Addressing what it deemed an “interpretive incongruity,” on August 18, 2023, the Fifth Circuit shifted nearly 30 years of Title VII disparate treatment precedent in Hamilton et al. v. Dallas County.
As many employers are likely aware, Title VII makes it illegal for covered employers to discriminate against employees and applicants based on certain protected characteristics, including sincerely held religious beliefs.
On October 25, 2022, a federal jury in Houston awarded a woman $365,000,000 in punitive damages and over $1,000,000 in compensatory damages, after finding that her employer had terminated her in retaliation for complaining about race discrimination.
Issues regarding pay equity have been front of mind for the Office of Federal Contract Compliance Programs (“OFCCP”) this year, as evidenced by the agency’s promise to “redoubl[e] its efforts” to ensure that government contractors are complying with the compensation evaluation portion of their affirmative action programming.
It may, once again, be time for employers to review and update their COVID-19 workplace safety policies.
In our April 28, 2022 post, we discussed New York City’s new salary transparency law that would require all New York City employers with more than four employees to state the minimum and maximum salaries whenever they “advertised” a job, promotion, or transfer opportunity.
Beginning on May 15, 2022, New York City employers with more than four employees must state the minimum and maximum salary whenever they “advertise” a job, promotion, or transfer opportunity.
President Biden is imminently expected to sign into law the “Ending Forced Arbitration of Sexual Assault and Sexual Harassment Act” (the “Act”), which will have significant, immediate ramifications for employers who have entered into arbitration agreements with their employees.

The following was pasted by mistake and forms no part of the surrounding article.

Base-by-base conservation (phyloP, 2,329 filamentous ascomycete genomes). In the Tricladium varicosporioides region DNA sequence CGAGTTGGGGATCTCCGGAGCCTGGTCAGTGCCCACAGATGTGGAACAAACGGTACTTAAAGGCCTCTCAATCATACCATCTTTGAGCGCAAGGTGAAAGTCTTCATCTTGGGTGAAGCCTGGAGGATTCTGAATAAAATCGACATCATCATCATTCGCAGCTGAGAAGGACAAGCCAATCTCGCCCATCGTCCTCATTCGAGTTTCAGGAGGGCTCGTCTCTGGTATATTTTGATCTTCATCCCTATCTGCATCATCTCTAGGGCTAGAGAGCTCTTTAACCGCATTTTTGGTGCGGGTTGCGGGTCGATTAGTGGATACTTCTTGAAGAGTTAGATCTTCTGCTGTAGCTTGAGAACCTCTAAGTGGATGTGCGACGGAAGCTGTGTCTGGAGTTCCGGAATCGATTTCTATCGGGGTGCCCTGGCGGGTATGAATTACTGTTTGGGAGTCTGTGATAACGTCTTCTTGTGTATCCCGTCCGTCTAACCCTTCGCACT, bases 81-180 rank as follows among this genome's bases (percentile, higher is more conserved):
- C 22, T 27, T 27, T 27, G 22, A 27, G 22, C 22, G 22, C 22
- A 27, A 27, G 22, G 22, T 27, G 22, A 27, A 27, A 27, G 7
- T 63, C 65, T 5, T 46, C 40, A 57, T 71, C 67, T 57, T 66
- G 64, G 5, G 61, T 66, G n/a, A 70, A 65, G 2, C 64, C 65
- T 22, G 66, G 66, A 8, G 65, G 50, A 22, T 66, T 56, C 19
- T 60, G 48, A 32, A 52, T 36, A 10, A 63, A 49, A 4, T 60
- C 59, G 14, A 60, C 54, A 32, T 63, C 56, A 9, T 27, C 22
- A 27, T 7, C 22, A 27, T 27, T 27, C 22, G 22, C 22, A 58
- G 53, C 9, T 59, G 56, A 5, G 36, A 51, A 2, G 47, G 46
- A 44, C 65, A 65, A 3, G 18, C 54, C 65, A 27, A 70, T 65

As someone who has tried more than his share of cases, I have come to the conclusion that retaliation claims are often more difficult to defend than plain discrimination claims.
Perhaps I should not have been surprised that my clients who have mandated COVID-19 vaccines have seen far more objections to their mandates based on religious grounds than on medical conditions or disabilities.
September 1st is coming. And with it a change to Texas’ employment discrimination law arguably making supervisors or managers liable for sexual harassment. Now is a great time to dust off that sexual harassment training.
A new report by economists from The University of Chicago (“Chicago”) and the University of California, Berkeley (“Berkeley”) is grabbing headlines for claiming it will show a number of Fortune 500 companies discriminate based upon whether names on applications are more traditionally associated with white applicants or with black applicants.